That’s the premise of this absurd, laugh-out-loud comedy being performed by Actors Rep in Arendt and Medernach’s auditorium over the coming days.
Despite being penned in the late ‘90s, Orloff’s sharp and hilarious script has aged exceedingly well and, perhaps given the wave of comedies about bosses abusing their power (“Wolf of Wall Street”, “House of Cards”), one could say it's a genre in itself.
Director Christine Probst gives any outdated elements of the script a lift, introducing a smart phone here, an email there and a few familiar faces in a PowerPoint presentation (I won’t ruin the surprise). The boldest part of Probst’s interpretation is without doubt the staging. It may have felt a little unsettling at first to watch the action unfold the fully-lit auditorium of law firm Arendt and Medernach in Kirchberg, but I cannot help but feel the corporate edge only served to enhance our enjoyment. At times you even felt you might be eavesdropping a real office meeting.
The minimalist props and set, designed by Jill Kibbey, consisted of a large desk and two chairs and were enough to provide a framework without deflecting from the energetic action and absurd exchange onstage from Erik Abbott’s pony-tailed, power-tripping boss, Victor, and the fast-learning but hierarchically-challenged Norman played by Maximillien Jadin.
Photo: Delano. To sustain the 150-minute minute, two-act play with interval, the pair tapped huge energy reserves for their delivery and physical gaffes and showed a strong dynamic together
Abbott’s timing and delivery of Orloff’s script is perfect, spewing motivational guff like “When I want integrity, I will hire a press relations person”. Make no bones about it, Abbott portrays a deeply unlikeable clown of a boss, who laps up insults as though they were compliments and dishes them out like marketing merchandise. His attempts to manipulate the new recruit through absurdism, misdirection, faux concern and then mentoring, are reminiscent of at least one current world leader.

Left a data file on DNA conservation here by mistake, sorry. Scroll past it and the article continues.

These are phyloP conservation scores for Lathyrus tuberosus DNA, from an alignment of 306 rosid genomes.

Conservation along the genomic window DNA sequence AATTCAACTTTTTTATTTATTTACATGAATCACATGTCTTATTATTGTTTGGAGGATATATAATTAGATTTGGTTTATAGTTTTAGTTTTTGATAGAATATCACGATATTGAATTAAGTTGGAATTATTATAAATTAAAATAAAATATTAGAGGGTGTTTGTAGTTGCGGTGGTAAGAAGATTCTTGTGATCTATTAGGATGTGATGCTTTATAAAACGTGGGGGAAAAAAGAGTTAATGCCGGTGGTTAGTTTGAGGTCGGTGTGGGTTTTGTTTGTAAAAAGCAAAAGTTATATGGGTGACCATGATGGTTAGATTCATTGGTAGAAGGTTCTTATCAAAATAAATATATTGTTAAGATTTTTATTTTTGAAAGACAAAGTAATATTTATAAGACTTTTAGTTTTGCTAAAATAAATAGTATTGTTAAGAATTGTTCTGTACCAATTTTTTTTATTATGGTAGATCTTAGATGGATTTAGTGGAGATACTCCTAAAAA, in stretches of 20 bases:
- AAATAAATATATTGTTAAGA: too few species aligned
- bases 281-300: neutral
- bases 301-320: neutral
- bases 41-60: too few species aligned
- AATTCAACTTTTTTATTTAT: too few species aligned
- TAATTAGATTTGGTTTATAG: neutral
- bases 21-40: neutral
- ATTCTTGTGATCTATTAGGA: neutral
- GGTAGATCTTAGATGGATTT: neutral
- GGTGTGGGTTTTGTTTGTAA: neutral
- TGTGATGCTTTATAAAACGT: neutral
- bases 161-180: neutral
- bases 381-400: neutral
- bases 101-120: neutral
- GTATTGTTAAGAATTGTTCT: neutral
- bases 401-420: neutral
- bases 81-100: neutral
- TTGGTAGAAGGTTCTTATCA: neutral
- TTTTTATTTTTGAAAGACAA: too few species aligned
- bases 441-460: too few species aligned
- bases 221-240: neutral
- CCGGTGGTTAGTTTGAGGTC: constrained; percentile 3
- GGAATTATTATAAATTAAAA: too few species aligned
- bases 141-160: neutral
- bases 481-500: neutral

Jadin portrays the rise of new recruit Norman from grovelling nobody to artful manipulator with aplomb. To sustain the 150-minute, two-act play with interval, the pair tapped huge energy reserves for their delivery and physical gaffes and showed a strong dynamic together.
The result of the exclusive sneak peek given for Arendt & Medernach staff on Wednesday was a thoroughly entertaining evening, which had both myself and many of the audience laughing out loud. Absurd, it may be, but I imagine some audience members will also be a little disturbed to spot some traits among the characters that are not so far from reality.
Where to see it
“Big Boys” is performed in English at Arendt & Medernach on Avenue JF Kennedy, Luxembourg-Kirchberg, on 17 and 18 November at 8pm and then on 19 November at 3pm. For tickets, visit actorsrep.lu/bigboys/